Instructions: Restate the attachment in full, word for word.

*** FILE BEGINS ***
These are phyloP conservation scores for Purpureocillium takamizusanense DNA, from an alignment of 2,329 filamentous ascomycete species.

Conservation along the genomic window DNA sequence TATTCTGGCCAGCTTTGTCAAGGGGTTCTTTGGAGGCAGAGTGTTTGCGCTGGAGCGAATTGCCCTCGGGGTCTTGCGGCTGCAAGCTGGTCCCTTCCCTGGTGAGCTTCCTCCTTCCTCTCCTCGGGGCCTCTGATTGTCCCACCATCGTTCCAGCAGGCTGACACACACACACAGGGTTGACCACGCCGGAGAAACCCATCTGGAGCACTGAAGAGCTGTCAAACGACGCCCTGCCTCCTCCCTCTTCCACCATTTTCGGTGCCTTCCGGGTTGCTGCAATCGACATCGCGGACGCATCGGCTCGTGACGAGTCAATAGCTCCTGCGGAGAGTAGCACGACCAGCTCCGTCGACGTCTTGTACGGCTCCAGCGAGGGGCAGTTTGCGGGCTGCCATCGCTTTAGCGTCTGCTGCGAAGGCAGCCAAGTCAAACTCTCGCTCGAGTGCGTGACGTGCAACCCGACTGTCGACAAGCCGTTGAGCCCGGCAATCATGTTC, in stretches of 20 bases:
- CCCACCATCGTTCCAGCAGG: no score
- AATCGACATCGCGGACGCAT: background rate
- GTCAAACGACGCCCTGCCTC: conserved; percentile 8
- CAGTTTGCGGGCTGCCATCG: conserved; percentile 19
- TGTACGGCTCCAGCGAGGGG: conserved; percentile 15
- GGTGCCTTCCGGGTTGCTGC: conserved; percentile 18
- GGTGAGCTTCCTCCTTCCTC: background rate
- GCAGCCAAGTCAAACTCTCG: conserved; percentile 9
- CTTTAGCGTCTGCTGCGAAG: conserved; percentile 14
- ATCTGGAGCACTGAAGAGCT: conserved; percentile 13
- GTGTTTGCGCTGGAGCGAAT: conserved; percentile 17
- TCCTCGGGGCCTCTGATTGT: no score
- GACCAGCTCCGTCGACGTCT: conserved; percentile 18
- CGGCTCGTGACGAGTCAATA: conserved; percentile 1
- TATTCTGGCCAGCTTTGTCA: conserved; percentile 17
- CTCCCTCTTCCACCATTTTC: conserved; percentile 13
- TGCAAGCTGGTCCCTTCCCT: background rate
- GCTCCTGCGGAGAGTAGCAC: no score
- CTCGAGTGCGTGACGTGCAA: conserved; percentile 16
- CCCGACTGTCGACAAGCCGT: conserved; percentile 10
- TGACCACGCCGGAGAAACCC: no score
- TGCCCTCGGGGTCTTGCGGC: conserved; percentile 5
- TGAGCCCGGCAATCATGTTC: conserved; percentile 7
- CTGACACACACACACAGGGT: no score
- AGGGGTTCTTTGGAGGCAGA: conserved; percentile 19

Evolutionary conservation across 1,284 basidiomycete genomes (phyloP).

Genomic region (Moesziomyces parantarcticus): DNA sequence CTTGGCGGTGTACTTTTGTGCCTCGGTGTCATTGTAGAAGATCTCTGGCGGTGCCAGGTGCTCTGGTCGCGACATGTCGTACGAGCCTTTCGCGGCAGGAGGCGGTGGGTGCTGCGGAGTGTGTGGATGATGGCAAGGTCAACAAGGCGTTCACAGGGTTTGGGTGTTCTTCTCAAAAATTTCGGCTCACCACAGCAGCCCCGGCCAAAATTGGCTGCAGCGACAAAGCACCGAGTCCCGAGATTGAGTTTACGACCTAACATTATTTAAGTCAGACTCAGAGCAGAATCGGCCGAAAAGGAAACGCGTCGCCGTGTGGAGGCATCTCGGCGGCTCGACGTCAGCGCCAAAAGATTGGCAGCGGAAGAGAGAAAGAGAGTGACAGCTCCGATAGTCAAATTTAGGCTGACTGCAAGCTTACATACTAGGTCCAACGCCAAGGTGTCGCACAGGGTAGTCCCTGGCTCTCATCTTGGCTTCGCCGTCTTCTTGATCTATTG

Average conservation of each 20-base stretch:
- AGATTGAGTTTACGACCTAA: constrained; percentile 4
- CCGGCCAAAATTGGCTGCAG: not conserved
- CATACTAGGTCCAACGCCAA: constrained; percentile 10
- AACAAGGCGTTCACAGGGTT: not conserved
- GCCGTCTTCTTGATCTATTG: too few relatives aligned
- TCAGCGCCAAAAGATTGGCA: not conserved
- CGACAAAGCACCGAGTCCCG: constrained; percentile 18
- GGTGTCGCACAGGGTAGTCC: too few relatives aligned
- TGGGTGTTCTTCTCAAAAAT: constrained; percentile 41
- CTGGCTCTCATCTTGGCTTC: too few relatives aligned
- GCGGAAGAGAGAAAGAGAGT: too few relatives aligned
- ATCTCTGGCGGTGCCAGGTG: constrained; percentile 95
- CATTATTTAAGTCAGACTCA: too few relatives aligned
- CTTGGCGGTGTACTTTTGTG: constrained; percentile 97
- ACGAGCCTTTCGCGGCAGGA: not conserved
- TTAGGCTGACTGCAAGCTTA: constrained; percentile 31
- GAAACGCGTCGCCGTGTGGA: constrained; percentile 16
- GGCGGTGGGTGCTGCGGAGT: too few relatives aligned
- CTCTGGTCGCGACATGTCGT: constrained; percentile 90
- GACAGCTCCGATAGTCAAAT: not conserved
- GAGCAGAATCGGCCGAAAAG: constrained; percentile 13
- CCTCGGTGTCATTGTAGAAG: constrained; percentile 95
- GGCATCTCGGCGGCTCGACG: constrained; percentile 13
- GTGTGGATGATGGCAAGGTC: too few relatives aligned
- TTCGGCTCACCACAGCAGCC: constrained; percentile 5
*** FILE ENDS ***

These are phyloP conservation scores for Purpureocillium takamizusanense DNA, from an alignment of 2,329 filamentous ascomycete species.

Conservation along the genomic window DNA sequence TATTCTGGCCAGCTTTGTCAAGGGGTTCTTTGGAGGCAGAGTGTTTGCGCTGGAGCGAATTGCCCTCGGGGTCTTGCGGCTGCAAGCTGGTCCCTTCCCTGGTGAGCTTCCTCCTTCCTCTCCTCGGGGCCTCTGATTGTCCCACCATCGTTCCAGCAGGCTGACACACACACACAGGGTTGACCACGCCGGAGAAACCCATCTGGAGCACTGAAGAGCTGTCAAACGACGCCCTGCCTCCTCCCTCTTCCACCATTTTCGGTGCCTTCCGGGTTGCTGCAATCGACATCGCGGACGCATCGGCTCGTGACGAGTCAATAGCTCCTGCGGAGAGTAGCACGACCAGCTCCGTCGACGTCTTGTACGGCTCCAGCGAGGGGCAGTTTGCGGGCTGCCATCGCTTTAGCGTCTGCTGCGAAGGCAGCCAAGTCAAACTCTCGCTCGAGTGCGTGACGTGCAACCCGACTGTCGACAAGCCGTTGAGCCCGGCAATCATGTTC, in stretches of 20 bases:
- CCCACCATCGTTCCAGCAGG: no score
- AATCGACATCGCGGACGCAT: background rate
- GTCAAACGACGCCCTGCCTC: conserved; percentile 8
- CAGTTTGCGGGCTGCCATCG: conserved; percentile 19
- TGTACGGCTCCAGCGAGGGG: conserved; percentile 15
- GGTGCCTTCCGGGTTGCTGC: conserved; percentile 18
- GGTGAGCTTCCTCCTTCCTC: background rate
- GCAGCCAAGTCAAACTCTCG: conserved; percentile 9
- CTTTAGCGTCTGCTGCGAAG: conserved; percentile 14
- ATCTGGAGCACTGAAGAGCT: conserved; percentile 13
- GTGTTTGCGCTGGAGCGAAT: conserved; percentile 17
- TCCTCGGGGCCTCTGATTGT: no score
- GACCAGCTCCGTCGACGTCT: conserved; percentile 18
- CGGCTCGTGACGAGTCAATA: conserved; percentile 1
- TATTCTGGCCAGCTTTGTCA: conserved; percentile 17
- CTCCCTCTTCCACCATTTTC: conserved; percentile 13
- TGCAAGCTGGTCCCTTCCCT: background rate
- GCTCCTGCGGAGAGTAGCAC: no score
- CTCGAGTGCGTGACGTGCAA: conserved; percentile 16
- CCCGACTGTCGACAAGCCGT: conserved; percentile 10
- TGACCACGCCGGAGAAACCC: no score
- TGCCCTCGGGGTCTTGCGGC: conserved; percentile 5
- TGAGCCCGGCAATCATGTTC: conserved; percentile 7
- CTGACACACACACACAGGGT: no score
- AGGGGTTCTTTGGAGGCAGA: conserved; percentile 19

Evolutionary conservation across 1,284 basidiomycete genomes (phyloP).

Genomic region (Moesziomyces parantarcticus): DNA sequence CTTGGCGGTGTACTTTTGTGCCTCGGTGTCATTGTAGAAGATCTCTGGCGGTGCCAGGTGCTCTGGTCGCGACATGTCGTACGAGCCTTTCGCGGCAGGAGGCGGTGGGTGCTGCGGAGTGTGTGGATGATGGCAAGGTCAACAAGGCGTTCACAGGGTTTGGGTGTTCTTCTCAAAAATTTCGGCTCACCACAGCAGCCCCGGCCAAAATTGGCTGCAGCGACAAAGCACCGAGTCCCGAGATTGAGTTTACGACCTAACATTATTTAAGTCAGACTCAGAGCAGAATCGGCCGAAAAGGAAACGCGTCGCCGTGTGGAGGCATCTCGGCGGCTCGACGTCAGCGCCAAAAGATTGGCAGCGGAAGAGAGAAAGAGAGTGACAGCTCCGATAGTCAAATTTAGGCTGACTGCAAGCTTACATACTAGGTCCAACGCCAAGGTGTCGCACAGGGTAGTCCCTGGCTCTCATCTTGGCTTCGCCGTCTTCTTGATCTATTG

Average conservation of each 20-base stretch:
- AGATTGAGTTTACGACCTAA: constrained; percentile 4
- CCGGCCAAAATTGGCTGCAG: not conserved
- CATACTAGGTCCAACGCCAA: constrained; percentile 10
- AACAAGGCGTTCACAGGGTT: not conserved
- GCCGTCTTCTTGATCTATTG: too few relatives aligned
- TCAGCGCCAAAAGATTGGCA: not conserved
- CGACAAAGCACCGAGTCCCG: constrained; percentile 18
- GGTGTCGCACAGGGTAGTCC: too few relatives aligned
- TGGGTGTTCTTCTCAAAAAT: constrained; percentile 41
- CTGGCTCTCATCTTGGCTTC: too few relatives aligned
- GCGGAAGAGAGAAAGAGAGT: too few relatives aligned
- ATCTCTGGCGGTGCCAGGTG: constrained; percentile 95
- CATTATTTAAGTCAGACTCA: too few relatives aligned
- CTTGGCGGTGTACTTTTGTG: constrained; percentile 97
- ACGAGCCTTTCGCGGCAGGA: not conserved
- TTAGGCTGACTGCAAGCTTA: constrained; percentile 31
- GAAACGCGTCGCCGTGTGGA: constrained; percentile 16
- GGCGGTGGGTGCTGCGGAGT: too few relatives aligned
- CTCTGGTCGCGACATGTCGT: constrained; percentile 90
- GACAGCTCCGATAGTCAAAT: not conserved
- GAGCAGAATCGGCCGAAAAG: constrained; percentile 13
- CCTCGGTGTCATTGTAGAAG: constrained; percentile 95
- GGCATCTCGGCGGCTCGACG: constrained; percentile 13
- GTGTGGATGATGGCAAGGTC: too few relatives aligned
- TTCGGCTCACCACAGCAGCC: constrained; percentile 5